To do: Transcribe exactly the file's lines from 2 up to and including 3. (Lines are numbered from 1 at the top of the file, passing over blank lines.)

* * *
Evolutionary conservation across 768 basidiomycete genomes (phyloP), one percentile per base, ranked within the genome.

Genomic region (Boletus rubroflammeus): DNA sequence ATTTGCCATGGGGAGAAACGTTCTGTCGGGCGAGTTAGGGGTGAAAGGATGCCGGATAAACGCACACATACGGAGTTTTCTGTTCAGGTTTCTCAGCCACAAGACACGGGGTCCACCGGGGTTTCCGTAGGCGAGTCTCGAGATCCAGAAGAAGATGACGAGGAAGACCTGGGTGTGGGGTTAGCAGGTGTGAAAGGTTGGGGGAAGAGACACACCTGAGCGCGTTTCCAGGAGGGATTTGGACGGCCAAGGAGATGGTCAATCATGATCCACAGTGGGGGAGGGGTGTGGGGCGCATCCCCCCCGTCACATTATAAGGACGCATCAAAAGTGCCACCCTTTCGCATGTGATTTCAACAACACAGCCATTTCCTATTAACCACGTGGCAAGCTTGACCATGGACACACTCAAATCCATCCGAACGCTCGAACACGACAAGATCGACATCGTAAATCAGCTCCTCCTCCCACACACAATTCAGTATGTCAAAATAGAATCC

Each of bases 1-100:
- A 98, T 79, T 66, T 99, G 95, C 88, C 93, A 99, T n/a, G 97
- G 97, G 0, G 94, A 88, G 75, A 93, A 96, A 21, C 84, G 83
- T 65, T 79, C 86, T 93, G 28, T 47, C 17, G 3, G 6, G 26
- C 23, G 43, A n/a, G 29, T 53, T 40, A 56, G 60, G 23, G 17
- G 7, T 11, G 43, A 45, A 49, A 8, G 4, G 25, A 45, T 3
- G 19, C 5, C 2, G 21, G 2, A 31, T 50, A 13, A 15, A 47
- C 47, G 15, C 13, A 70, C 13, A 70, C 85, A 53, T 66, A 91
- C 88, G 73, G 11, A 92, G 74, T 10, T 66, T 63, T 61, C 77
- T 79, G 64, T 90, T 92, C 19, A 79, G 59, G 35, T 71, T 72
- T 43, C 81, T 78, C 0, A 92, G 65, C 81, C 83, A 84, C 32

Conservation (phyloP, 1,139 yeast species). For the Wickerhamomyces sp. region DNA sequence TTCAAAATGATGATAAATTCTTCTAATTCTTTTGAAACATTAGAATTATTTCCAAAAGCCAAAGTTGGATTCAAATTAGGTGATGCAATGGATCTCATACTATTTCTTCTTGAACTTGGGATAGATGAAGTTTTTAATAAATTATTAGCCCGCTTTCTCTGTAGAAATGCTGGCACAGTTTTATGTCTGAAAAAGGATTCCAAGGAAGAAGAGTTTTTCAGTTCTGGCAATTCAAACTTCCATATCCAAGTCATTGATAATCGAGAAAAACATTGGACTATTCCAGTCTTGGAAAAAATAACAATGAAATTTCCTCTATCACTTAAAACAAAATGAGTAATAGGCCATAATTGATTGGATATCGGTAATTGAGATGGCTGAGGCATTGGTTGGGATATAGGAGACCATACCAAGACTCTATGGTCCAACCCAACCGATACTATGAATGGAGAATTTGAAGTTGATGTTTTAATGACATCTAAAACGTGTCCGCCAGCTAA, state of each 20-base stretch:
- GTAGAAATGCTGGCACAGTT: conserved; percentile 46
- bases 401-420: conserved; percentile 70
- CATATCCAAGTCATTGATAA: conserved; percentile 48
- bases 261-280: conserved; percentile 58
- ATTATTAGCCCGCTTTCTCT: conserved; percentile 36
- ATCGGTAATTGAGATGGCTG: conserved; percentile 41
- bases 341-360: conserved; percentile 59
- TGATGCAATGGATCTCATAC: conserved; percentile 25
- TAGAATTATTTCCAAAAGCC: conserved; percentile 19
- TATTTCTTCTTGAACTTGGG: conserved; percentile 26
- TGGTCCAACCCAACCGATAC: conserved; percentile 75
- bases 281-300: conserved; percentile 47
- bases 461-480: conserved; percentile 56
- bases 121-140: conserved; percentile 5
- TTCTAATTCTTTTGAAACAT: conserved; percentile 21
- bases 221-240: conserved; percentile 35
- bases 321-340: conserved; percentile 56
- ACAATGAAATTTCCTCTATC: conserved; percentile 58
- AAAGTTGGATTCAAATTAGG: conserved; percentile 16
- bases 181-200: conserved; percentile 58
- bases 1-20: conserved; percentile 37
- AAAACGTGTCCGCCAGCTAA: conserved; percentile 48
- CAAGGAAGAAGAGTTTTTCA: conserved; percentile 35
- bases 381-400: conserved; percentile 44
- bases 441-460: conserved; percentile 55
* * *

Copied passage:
Genomic region (Boletus rubroflammeus): DNA sequence ATTTGCCATGGGGAGAAACGTTCTGTCGGGCGAGTTAGGGGTGAAAGGATGCCGGATAAACGCACACATACGGAGTTTTCTGTTCAGGTTTCTCAGCCACAAGACACGGGGTCCACCGGGGTTTCCGTAGGCGAGTCTCGAGATCCAGAAGAAGATGACGAGGAAGACCTGGGTGTGGGGTTAGCAGGTGTGAAAGGTTGGGGGAAGAGACACACCTGAGCGCGTTTCCAGGAGGGATTTGGACGGCCAAGGAGATGGTCAATCATGATCCACAGTGGGGGAGGGGTGTGGGGCGCATCCCCCCCGTCACATTATAAGGACGCATCAAAAGTGCCACCCTTTCGCATGTGATTTCAACAACACAGCCATTTCCTATTAACCACGTGGCAAGCTTGACCATGGACACACTCAAATCCATCCGAACGCTCGAACACGACAAGATCGACATCGTAAATCAGCTCCTCCTCCCACACACAATTCAGTATGTCAAAATAGAATCC

Each of bases 1-100: